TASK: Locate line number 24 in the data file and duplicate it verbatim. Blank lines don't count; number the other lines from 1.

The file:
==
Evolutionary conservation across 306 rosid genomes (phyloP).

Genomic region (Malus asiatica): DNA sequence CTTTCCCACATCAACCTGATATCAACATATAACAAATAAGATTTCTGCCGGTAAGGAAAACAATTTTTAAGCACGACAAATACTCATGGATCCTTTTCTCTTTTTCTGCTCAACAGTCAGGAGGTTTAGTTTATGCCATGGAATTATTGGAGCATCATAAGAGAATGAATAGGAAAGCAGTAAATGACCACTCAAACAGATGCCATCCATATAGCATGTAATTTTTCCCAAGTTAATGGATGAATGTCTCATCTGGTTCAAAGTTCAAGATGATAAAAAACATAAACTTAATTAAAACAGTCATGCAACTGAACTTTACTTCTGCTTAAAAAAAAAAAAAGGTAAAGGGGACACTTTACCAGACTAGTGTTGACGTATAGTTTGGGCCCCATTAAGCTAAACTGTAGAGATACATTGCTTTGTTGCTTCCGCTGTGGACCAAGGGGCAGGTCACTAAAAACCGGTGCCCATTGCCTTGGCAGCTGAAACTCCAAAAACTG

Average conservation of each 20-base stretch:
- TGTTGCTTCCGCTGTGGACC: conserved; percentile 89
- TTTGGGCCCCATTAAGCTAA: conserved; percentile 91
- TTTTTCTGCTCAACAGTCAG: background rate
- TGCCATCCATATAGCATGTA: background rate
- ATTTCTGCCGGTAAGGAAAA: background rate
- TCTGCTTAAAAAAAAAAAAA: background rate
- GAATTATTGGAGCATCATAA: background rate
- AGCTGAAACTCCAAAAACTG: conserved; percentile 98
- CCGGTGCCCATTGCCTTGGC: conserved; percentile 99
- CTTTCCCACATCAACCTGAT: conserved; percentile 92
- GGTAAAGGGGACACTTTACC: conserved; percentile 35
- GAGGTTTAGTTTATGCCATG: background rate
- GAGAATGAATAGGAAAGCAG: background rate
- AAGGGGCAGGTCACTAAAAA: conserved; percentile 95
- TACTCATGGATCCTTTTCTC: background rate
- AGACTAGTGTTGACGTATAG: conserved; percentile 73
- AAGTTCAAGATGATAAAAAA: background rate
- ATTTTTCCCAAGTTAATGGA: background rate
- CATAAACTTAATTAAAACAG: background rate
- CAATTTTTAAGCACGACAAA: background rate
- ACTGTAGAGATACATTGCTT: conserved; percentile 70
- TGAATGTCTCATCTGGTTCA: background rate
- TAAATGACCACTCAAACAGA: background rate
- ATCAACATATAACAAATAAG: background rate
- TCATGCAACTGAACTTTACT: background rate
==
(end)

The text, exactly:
- ACTGTAGAGATACATTGCTT: conserved; percentile 70